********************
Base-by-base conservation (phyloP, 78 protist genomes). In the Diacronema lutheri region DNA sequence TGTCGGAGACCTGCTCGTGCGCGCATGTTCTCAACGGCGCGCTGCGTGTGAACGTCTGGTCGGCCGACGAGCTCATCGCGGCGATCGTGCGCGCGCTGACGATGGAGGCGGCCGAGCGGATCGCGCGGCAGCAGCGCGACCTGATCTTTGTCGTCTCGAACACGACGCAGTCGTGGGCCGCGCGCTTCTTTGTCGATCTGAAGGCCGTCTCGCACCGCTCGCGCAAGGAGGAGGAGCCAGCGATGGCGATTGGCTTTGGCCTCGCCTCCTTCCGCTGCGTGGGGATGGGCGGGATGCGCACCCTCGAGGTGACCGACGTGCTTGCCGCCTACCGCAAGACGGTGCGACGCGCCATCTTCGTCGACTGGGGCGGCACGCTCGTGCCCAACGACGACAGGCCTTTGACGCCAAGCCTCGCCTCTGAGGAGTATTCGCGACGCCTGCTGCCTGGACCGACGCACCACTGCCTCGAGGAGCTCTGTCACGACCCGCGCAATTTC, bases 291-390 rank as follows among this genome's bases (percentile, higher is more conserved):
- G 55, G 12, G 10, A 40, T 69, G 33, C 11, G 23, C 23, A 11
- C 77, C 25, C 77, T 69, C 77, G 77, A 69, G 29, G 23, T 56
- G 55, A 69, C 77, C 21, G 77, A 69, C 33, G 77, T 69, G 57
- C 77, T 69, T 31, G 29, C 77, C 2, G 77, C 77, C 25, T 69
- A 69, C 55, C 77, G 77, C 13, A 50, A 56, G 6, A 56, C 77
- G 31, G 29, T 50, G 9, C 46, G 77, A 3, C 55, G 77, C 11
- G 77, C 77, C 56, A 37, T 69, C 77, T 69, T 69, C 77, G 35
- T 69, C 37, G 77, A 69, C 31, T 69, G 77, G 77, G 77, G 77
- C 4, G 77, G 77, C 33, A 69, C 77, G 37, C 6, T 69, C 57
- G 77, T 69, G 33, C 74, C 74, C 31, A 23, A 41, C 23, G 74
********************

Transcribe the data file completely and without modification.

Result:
Base-by-base conservation (phyloP, 78 protist genomes). In the Diacronema lutheri region DNA sequence TGTCGGAGACCTGCTCGTGCGCGCATGTTCTCAACGGCGCGCTGCGTGTGAACGTCTGGTCGGCCGACGAGCTCATCGCGGCGATCGTGCGCGCGCTGACGATGGAGGCGGCCGAGCGGATCGCGCGGCAGCAGCGCGACCTGATCTTTGTCGTCTCGAACACGACGCAGTCGTGGGCCGCGCGCTTCTTTGTCGATCTGAAGGCCGTCTCGCACCGCTCGCGCAAGGAGGAGGAGCCAGCGATGGCGATTGGCTTTGGCCTCGCCTCCTTCCGCTGCGTGGGGATGGGCGGGATGCGCACCCTCGAGGTGACCGACGTGCTTGCCGCCTACCGCAAGACGGTGCGACGCGCCATCTTCGTCGACTGGGGCGGCACGCTCGTGCCCAACGACGACAGGCCTTTGACGCCAAGCCTCGCCTCTGAGGAGTATTCGCGACGCCTGCTGCCTGGACCGACGCACCACTGCCTCGAGGAGCTCTGTCACGACCCGCGCAATTTC, bases 291-390 rank as follows among this genome's bases (percentile, higher is more conserved):
- G 55, G 12, G 10, A 40, T 69, G 33, C 11, G 23, C 23, A 11
- C 77, C 25, C 77, T 69, C 77, G 77, A 69, G 29, G 23, T 56
- G 55, A 69, C 77, C 21, G 77, A 69, C 33, G 77, T 69, G 57
- C 77, T 69, T 31, G 29, C 77, C 2, G 77, C 77, C 25, T 69
- A 69, C 55, C 77, G 77, C 13, A 50, A 56, G 6, A 56, C 77
- G 31, G 29, T 50, G 9, C 46, G 77, A 3, C 55, G 77, C 11
- G 77, C 77, C 56, A 37, T 69, C 77, T 69, T 69, C 77, G 35
- T 69, C 37, G 77, A 69, C 31, T 69, G 77, G 77, G 77, G 77
- C 4, G 77, G 77, C 33, A 69, C 77, G 37, C 6, T 69, C 57
- G 77, T 69, G 33, C 74, C 74, C 31, A 23, A 41, C 23, G 74